Again, the scene changes, the figures in this stage of action belonging to the third generation. Dr. Robirison and his wife clung with intensity to their one daughter. They did not wish her to marry. The Doctor passed away, but the mother's opinion of her daughter's celibracy remained unchanged.

Love finds a way, however. After Mrs. Robinson's death came the announcement of the daughter's marriage. She had been the wife of Tobias Hetche, a prominent citizen of the valley, for several years; but had kept the matter secret in deference to her mother's wishes on the subject. Mr. Hetche was related to some of Freedom's prosperous business men of today. For years he was the Pittsburg newspaper correspondent from his section, writing over the pen name of "Cousin Jed." He died a number of years ago, leaving one son, Vicary Hetche, whose name keeps in remembrance the sea captain. His widow is now the wife of James Harvey, one of the best known residents of the valley.

A streak of romance is characteristic of the women of this family. Mrs. Harvey's great-grandmothcr on her mother's side was married under unusual circumstances. When but a girl of 15 a mock marriage was arranged at a party, with her as the bride.


The young man, with an eye to business so planned, without the girl's knowledge, that the ceremony was legal. A few days afterward he called at her home and claimed his bride. She was surprised and angry, refusing to go with him. He was prosperous financially, and her parents approved of the union. The girl had to yield to the force of circumstances and go with her husband. It may be a satisfaction to the reader to know that this curious marriage was said to have turned out happily.

Another singular fact there was always a Mary in this family, from generation to generation. If one daughter died, the surviving sister was always Mary.

Farms have been built on the magnificent old Vicary estate and farms have been sold, thus narrowing the boundary line. Some 400 acres still remain, this property being very valuable.

Many of the original furnishings of the Vicary home are in possession of Mary Harvey. Prominent among these is the massive four-post bed which Captain Vicary and his wife got when they were married. It is of solid mahogany and is large enough to be used by a good-size family. It was curtained in white, artistically draped. The material was called "dimity" in those early days, although it was as heavy as the pique of to-day.


These curtains have long since fallen to pieces with age. The white Marseilles spread used on this bed still survives. It is as heavy as a body Brussels carpet, no attempt being made to use it on account of its great weight. Evidently this old bedstead and white curtains gave rise to the "bridal chamber" story.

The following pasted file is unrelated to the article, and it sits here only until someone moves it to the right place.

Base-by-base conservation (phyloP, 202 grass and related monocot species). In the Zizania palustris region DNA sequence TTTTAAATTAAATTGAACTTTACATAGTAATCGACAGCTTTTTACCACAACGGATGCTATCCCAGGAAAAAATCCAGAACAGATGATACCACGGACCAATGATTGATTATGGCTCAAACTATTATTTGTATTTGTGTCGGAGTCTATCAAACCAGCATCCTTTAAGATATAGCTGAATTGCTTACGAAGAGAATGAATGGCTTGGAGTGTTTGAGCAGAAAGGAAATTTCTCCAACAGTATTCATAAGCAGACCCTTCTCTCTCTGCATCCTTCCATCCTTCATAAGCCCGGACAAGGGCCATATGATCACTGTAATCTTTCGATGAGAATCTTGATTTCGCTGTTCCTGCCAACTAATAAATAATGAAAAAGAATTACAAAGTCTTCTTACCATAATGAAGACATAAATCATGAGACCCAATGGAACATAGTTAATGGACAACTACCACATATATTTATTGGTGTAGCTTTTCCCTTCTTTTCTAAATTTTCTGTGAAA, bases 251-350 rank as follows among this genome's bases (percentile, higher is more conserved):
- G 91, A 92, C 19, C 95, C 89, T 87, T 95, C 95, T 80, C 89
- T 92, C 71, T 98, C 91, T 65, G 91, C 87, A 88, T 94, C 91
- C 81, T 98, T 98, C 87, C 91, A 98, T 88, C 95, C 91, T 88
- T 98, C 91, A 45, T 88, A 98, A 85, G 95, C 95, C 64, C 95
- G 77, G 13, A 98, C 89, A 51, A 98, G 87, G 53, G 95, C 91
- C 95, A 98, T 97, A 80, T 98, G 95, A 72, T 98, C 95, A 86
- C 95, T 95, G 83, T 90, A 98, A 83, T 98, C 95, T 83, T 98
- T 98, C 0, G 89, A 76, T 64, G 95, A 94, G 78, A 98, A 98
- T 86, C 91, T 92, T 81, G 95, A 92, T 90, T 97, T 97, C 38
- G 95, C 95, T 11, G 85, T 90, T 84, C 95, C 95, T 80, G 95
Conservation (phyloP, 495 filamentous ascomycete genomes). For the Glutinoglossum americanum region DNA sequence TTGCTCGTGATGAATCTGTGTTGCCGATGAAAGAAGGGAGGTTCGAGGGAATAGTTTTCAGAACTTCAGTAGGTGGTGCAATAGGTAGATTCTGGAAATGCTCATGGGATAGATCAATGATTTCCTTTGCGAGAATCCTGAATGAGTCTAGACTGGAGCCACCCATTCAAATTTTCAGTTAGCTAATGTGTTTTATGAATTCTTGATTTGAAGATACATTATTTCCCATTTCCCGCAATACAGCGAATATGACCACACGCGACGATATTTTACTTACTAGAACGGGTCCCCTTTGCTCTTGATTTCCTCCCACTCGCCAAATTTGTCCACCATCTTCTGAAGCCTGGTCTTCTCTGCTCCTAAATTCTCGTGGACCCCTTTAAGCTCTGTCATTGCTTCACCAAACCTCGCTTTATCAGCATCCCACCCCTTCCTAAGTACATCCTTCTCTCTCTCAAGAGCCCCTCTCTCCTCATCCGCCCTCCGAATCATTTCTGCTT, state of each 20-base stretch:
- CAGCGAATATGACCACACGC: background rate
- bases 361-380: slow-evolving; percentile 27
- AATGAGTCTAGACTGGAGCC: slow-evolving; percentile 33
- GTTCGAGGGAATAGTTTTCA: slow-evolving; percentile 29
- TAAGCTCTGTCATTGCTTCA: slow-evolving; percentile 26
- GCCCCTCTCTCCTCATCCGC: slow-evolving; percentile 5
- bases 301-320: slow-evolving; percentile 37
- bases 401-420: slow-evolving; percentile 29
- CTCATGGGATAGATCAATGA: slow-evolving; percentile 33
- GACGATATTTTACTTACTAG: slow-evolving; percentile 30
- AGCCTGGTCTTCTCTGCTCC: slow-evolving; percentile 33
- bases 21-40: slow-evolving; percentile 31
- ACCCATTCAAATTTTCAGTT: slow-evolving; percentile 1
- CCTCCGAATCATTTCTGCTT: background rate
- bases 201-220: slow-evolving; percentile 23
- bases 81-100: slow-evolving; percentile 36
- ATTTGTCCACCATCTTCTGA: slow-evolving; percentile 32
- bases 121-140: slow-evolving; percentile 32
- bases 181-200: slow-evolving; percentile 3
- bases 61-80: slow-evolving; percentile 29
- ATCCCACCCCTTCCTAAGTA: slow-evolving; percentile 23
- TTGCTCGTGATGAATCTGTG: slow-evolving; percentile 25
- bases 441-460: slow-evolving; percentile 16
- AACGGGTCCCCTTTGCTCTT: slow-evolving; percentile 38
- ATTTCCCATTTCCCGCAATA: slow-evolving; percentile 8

Another object of interest is Mrs. Vicary's piano. It is of English make; the age is problematical. It is five feet long and has but five octaves. It gives forth a tone of considerable volume considering its years and condition. The interior is fast falling to pieces.

There are massive dining tables of solid mahogany, the legs being inlaid; a French clock of gold and white marble that is a marvel of beauty, and many other articles.

A fine oil painting of Captain Vicary is one of the treasures. Not the least interesting are his log books, these furnishing conclusive proof of the honorable nature of his business when on the sea. His last voyage was made in 1803, as captain of the ship Liberty, a trading vessel which sailed from Philadelphia to the East Indies.

"Hove to and received a pilot, 20 February, 1806 - 116 day." These were the last words written in the unfilled logbook.


The sword which the Captain wore was one of the family possessions. The two great events in his life on the sea were a mutiny among his men which he quelled, and a battle with Chinese pirates. A scar on his forehead was a visible remembrance of the last-named encounter.

Among the other interesting mementoes is a biographical dictionary of famous men presented to him at Manila by a friend. One of the prominent sketches was that of Cyrano de Bergerac, so lately resurrected from oblivion. Another look bears the autograph of Dr. Benjamin Rush, one of the signers of the Declaration of Independence, having been presented by him to Mrs. Vicary.

The Masonic regalia of the Captain would delight the heart of a Mason of to-day. A magnificent jewel presented in 1795 for his "zeal in Masonry" and a hand-painted apron of sheepskin trimmed with silver lace are not the least of these treasures.